Indeed, Julie Sinnamon, Enterprise Ireland’s CEO acknowledged this, admitting that there are 600 EI client companies that together employ up to 25,000 staff, who are vulnerable and at risk if there is a hard Brexit, due to their exposure to the UK.
Many, she said, are in the food sector and would face a range of challenges, including currency volatility, uncertainty around transition arrangements, customs and logistics barriers and certification and regulation issues.
“Obviously the big issue is the lack of certainty,” she said.
“In as much as they can plan we are saying plan for a hard Brexit, control what you can control and take steps.”
She added that tariffs pose the biggest risk for many UK-export focused businesses followed by currency volatility.
“It is one of the big issues when we have been talking to clients around the country,” she added.
“The whole transitional arrangements and the customs and logistics, those are issues that companies are concerning themselves about and making plans.”
Enterprise Ireland has been doing its best to prepare these companies for the worst on a one-to-one basis.
It’s held consultancy meetings with them, provided training, innovation, competitiveness and diversification advice, helped them diversify into new markets, run trade events for them and guided them in the development of new growth plans.
According to its last survey, 85% of client businesses here have begun taking action ahead of Brexit.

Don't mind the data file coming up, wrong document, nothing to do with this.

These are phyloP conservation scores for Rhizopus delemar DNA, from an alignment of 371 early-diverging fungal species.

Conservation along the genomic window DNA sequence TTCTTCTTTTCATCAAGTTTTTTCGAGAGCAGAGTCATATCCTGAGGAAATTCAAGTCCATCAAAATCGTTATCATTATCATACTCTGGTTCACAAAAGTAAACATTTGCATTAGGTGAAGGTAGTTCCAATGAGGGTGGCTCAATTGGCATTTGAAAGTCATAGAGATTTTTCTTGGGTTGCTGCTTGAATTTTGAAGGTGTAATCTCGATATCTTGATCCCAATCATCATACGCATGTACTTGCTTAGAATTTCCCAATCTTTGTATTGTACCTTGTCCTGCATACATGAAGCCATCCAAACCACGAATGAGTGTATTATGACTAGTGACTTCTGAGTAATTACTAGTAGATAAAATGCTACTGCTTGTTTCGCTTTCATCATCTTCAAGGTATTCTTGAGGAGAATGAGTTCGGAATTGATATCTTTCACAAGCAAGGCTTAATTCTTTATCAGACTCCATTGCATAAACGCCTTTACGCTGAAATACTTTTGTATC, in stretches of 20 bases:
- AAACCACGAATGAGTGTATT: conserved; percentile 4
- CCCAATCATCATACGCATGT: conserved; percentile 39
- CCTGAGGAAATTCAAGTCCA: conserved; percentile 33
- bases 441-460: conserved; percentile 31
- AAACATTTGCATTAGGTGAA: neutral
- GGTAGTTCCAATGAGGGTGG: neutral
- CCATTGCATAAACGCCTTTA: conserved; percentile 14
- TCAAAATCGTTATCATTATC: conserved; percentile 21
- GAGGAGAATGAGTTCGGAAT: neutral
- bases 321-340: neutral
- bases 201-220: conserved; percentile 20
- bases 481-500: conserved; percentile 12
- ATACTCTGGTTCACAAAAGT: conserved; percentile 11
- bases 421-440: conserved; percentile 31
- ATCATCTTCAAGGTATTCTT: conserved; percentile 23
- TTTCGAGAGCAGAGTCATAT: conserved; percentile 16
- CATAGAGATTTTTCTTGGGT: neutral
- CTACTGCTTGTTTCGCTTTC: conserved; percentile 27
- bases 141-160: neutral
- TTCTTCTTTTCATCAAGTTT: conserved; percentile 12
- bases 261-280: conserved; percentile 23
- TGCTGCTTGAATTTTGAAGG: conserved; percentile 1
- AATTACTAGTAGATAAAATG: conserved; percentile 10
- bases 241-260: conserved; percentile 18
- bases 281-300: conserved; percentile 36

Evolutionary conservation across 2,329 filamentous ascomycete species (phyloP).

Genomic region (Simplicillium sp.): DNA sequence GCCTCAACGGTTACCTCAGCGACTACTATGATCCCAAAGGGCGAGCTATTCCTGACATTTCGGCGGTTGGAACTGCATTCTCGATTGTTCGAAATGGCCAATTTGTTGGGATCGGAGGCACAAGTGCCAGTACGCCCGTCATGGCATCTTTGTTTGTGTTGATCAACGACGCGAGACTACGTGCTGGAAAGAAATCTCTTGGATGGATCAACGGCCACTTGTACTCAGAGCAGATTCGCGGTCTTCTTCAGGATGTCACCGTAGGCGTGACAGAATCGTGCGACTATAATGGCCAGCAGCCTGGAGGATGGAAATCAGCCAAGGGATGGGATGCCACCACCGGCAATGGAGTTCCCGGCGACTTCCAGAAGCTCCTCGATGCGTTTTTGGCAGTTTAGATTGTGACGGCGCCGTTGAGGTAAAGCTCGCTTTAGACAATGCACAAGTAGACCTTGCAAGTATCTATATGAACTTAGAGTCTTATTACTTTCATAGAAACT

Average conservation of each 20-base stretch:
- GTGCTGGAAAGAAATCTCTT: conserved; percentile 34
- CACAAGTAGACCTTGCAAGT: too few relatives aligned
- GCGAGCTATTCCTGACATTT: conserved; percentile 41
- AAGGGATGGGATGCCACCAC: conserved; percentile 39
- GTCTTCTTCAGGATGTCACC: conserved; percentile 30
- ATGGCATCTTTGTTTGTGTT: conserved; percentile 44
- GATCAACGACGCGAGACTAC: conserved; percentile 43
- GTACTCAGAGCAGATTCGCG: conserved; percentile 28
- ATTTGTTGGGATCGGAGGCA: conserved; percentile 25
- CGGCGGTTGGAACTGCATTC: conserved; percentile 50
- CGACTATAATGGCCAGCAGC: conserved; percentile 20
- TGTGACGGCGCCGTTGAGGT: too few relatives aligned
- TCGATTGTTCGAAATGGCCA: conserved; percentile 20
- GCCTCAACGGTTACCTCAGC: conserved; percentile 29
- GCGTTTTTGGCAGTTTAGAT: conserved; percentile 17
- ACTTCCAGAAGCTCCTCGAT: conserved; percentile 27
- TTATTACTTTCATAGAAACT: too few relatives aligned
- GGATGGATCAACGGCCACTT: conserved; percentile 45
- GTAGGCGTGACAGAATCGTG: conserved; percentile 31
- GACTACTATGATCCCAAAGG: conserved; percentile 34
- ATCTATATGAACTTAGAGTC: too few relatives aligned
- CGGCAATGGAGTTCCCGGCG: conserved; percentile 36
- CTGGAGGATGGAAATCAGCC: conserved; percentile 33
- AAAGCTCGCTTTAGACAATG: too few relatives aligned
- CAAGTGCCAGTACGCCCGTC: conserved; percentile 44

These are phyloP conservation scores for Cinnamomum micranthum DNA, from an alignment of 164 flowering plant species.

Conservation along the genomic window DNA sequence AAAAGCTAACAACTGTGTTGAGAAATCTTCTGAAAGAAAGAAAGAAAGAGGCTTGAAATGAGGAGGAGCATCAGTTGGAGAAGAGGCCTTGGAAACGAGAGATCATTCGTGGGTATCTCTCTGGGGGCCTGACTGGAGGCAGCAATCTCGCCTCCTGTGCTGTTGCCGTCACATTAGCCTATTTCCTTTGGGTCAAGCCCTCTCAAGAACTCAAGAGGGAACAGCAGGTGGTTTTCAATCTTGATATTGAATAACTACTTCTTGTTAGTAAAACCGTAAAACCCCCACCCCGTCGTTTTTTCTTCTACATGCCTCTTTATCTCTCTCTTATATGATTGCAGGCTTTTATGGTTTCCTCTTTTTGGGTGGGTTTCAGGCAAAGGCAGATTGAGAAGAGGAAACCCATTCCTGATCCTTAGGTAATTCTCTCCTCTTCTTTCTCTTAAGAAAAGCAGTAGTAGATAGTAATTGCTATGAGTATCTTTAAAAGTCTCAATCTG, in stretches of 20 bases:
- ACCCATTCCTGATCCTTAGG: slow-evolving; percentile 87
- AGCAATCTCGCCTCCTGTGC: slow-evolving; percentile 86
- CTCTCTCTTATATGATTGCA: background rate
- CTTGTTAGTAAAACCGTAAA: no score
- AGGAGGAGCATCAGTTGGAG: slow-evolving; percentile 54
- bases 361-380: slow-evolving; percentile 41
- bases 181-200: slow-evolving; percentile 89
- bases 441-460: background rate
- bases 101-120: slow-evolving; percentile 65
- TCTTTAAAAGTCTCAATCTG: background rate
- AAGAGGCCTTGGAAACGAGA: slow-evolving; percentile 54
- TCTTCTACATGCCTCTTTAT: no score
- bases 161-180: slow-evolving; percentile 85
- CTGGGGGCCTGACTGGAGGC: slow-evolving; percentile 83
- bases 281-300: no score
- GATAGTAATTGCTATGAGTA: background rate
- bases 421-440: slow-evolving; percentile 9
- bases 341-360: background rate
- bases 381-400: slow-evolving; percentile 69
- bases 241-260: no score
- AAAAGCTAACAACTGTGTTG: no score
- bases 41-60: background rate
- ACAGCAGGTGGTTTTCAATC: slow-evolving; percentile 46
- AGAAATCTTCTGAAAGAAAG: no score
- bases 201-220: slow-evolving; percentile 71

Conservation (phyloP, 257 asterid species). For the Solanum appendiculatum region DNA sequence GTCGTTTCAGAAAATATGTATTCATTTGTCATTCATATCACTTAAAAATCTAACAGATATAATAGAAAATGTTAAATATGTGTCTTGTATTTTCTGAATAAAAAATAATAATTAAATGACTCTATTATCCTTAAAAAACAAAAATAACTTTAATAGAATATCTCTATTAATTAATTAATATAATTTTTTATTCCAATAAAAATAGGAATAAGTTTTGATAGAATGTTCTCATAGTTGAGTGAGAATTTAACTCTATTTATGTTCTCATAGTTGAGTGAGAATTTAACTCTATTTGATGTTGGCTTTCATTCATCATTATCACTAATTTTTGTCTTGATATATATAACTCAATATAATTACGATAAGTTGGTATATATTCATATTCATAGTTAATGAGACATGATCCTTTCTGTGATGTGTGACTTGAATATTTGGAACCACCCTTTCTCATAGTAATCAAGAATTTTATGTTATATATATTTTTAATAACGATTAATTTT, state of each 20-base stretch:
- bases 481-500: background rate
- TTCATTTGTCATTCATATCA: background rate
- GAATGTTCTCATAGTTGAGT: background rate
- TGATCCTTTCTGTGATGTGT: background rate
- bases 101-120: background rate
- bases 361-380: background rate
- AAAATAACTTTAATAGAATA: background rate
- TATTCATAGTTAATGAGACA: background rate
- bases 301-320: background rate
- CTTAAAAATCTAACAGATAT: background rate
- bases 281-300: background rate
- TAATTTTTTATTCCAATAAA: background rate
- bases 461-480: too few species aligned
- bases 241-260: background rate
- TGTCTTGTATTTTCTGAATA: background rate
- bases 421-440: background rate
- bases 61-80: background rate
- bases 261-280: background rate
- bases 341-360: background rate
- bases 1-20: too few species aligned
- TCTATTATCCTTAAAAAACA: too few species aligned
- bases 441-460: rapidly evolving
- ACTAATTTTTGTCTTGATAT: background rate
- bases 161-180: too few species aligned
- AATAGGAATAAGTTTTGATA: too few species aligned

The most recent AIB Brexit Sentiment Index found just 6% of SMEs in the Republic have a formal Brexit plan in place, though it is fair to argue that you can’t be properly ready for something when you don’t know what it will involve.
According to Catherine Moroney, Head of Business Banking at AIB, there are three key questions businesses should be asking themselves right now.
“The first one would be to say to themselves if tariffs are applying to my business, do I know what they are going to be and do I know can I afford those tariffs,” she said.
“The reality is that tariffs can vary from 5% all the way up to 40%, so businesses need to know what those tariffs are going to be and then to plan for that.”
The second question is can they source items from their supply chain from elsewhere that wouldn’t have the same impact on their tariffs?
“That is actively happening already, we are already seeing evidence of customers doing that,” she claimed.
The third area is ensuring cash flow is solid.
“If you have products that you want to sell or some small component in your supply chain that’s needed for your product, you don’t want them stuck at a border.”